- Project plans
- Project activities
- Legislation and standards
- Industry context
Last edited 16 Nov 2020
E-sourcing is also referred to as electronic sourcing or strategic sourcing and can encompass several aspects of the E-procurement process, including inviting suppliers to tender, managing the tender process, holding electronic auctions and so on.
It is a technology-based (either through software or Internet-based applications) component of E-procurement that gathers data about numerous potential providers to help the customer select a vendor. This can reduce both the cost and time associated with the procurement process while supporting interactions between customers and vendors.
The traditional sourcing process used paper-based project management spreadsheets, checklists and RFx (RFQ, RFI, RFP) tools supplemented by phone calls, meetings and other information dissemination and distribution methods.
E-sourcing tools make use of technology to help update these aspects of the sourcing process and more. They are designed to enhance communication and relationships, while improving access to information. They can also facilitate the modernisation of organisations by supporting the adoption of a wider global supply management and supply chain strategy through the use of technology.
 E-sourcing and procurement interactions
E-sourcing uses Internet and software applications and tools to facilitate online negotiations that encourage price reductions and competition. It is most frequently associated with online auctions (also referred to as E-auctions) in the form of reverse auctions, Dutch auctions, Japanese auctions and so on.
It can help create a procurement process that is well structured and transparent. Ideally, this reduces risk by providing terms that are clear to bidders. Ref E-sourcing in Procurement: Theory and Behavior in Reverse Auctions with Noncompetitive Contracts, Richard Engelbrecht-Wiggans and Elena Katok, 2006.
- What needs to be purchased.
- Who is the best source.
- When is the best time to make the purchase.
- What market factors need to be considered.
- Where is the supplier located.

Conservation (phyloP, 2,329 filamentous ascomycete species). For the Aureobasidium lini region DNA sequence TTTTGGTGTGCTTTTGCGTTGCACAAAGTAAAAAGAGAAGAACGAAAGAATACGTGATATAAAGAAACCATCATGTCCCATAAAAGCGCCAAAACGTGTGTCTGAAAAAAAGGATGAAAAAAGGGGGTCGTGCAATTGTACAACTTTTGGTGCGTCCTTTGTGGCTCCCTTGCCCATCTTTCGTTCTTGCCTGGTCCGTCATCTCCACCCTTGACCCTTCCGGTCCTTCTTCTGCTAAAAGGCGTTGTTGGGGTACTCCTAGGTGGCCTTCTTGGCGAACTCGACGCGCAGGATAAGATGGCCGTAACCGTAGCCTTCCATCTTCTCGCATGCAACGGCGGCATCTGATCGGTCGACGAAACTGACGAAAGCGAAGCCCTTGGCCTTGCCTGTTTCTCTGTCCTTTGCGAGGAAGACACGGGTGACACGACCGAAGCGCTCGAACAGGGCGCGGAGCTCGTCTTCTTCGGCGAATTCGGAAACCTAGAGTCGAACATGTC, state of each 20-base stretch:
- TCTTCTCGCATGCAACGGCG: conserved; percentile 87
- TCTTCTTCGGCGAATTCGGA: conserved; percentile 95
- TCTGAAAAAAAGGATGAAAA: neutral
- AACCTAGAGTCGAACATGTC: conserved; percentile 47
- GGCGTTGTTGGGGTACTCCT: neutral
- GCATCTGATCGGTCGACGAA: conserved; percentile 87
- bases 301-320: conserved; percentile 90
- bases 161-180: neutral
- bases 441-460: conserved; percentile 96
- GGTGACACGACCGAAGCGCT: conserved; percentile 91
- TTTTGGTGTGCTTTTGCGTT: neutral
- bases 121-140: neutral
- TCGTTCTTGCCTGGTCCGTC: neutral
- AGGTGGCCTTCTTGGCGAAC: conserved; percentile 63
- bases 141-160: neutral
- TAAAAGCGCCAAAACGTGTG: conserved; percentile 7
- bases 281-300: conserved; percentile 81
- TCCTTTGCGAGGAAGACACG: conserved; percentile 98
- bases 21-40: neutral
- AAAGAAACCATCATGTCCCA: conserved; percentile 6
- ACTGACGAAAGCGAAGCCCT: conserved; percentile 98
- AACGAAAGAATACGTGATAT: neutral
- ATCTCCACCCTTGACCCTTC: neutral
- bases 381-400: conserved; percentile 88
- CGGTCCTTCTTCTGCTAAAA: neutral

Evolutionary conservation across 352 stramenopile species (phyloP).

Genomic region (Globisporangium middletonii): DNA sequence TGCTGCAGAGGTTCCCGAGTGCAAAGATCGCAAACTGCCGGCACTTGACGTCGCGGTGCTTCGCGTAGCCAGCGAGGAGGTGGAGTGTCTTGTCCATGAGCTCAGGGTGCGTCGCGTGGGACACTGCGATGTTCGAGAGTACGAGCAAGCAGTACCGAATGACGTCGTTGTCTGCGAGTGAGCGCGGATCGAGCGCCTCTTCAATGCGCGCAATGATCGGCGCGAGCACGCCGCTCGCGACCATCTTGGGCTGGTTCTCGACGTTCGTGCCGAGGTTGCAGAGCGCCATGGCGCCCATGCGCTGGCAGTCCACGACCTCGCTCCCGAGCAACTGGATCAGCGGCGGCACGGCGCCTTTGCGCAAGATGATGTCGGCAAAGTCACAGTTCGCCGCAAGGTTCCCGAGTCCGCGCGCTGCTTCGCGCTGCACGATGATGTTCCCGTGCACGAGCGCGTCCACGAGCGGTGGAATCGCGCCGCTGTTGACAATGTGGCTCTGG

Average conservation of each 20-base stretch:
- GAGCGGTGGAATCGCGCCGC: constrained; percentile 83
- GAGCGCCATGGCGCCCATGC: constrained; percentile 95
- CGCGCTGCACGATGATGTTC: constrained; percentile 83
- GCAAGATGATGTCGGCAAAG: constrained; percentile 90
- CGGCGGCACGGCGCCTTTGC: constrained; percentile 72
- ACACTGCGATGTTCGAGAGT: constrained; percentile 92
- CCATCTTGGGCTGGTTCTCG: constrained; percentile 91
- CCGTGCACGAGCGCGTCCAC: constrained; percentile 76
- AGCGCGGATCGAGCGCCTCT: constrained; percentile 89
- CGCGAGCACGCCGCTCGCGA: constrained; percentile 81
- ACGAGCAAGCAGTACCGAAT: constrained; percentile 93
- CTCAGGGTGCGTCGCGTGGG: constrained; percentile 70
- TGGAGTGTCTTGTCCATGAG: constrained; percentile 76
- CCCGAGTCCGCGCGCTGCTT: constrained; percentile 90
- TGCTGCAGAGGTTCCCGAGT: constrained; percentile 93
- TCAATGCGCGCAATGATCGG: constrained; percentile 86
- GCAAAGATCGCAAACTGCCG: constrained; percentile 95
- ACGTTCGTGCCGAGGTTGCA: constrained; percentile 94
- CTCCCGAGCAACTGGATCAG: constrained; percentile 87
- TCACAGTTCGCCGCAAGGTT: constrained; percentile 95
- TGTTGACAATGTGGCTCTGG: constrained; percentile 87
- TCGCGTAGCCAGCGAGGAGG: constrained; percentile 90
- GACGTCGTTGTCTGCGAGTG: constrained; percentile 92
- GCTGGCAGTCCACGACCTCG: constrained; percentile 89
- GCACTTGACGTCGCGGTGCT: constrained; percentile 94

- Who are the suppliers’ suppliers.
 Possible issues with E-sourcing
There are methods to anticipate these circumstances, including:
- Selecting the right E-sourcing tool. What is the purpose of the tool? Will it be used to run auctions or automate processes? Will the tool work with existing technology and will team members feel comfortable using it?
- Getting buy in from upper management. Will the executive team support the decision to move to E-sourcing? Do they understand the purpose of the initiative?
- Introducing E-sourcing properly. Is there a plan to put E-sourcing tools in place? Have champions been identified? Would they be able to encourage others who might otherwise resist anything new.
- Providing training. Are there super users amongst the champions who could need extra training to observe and enforce best practices?
- Offering positive reinforcement. Are there incentives or methods of recognition that could be used to encourage adoption and achievements amongst users? Would upper management support the introduction of bonuses for those who demonstrate outstanding usage of E-sourcing tools?
- Centralising data. Has a plan been put in place to create a standardised storage process? Will resources be consolidated?
- Have all aspects of the E-sourcing tools been investigated? Is it possible to encourage users to continue to find new ways to adopt unused resources?
 Related articles on Designing Buildings Wiki
- Auction theory.
- Computers in construction tendering.
- Contract notice.
- Dutch auction.
- Reverse auction.
- Richard Engelbrecht-Wiggans and Elena Katok, E-sourcing in Procurement: Theory and Behavior in Reverse Auctions with Noncompetitive Contracts.
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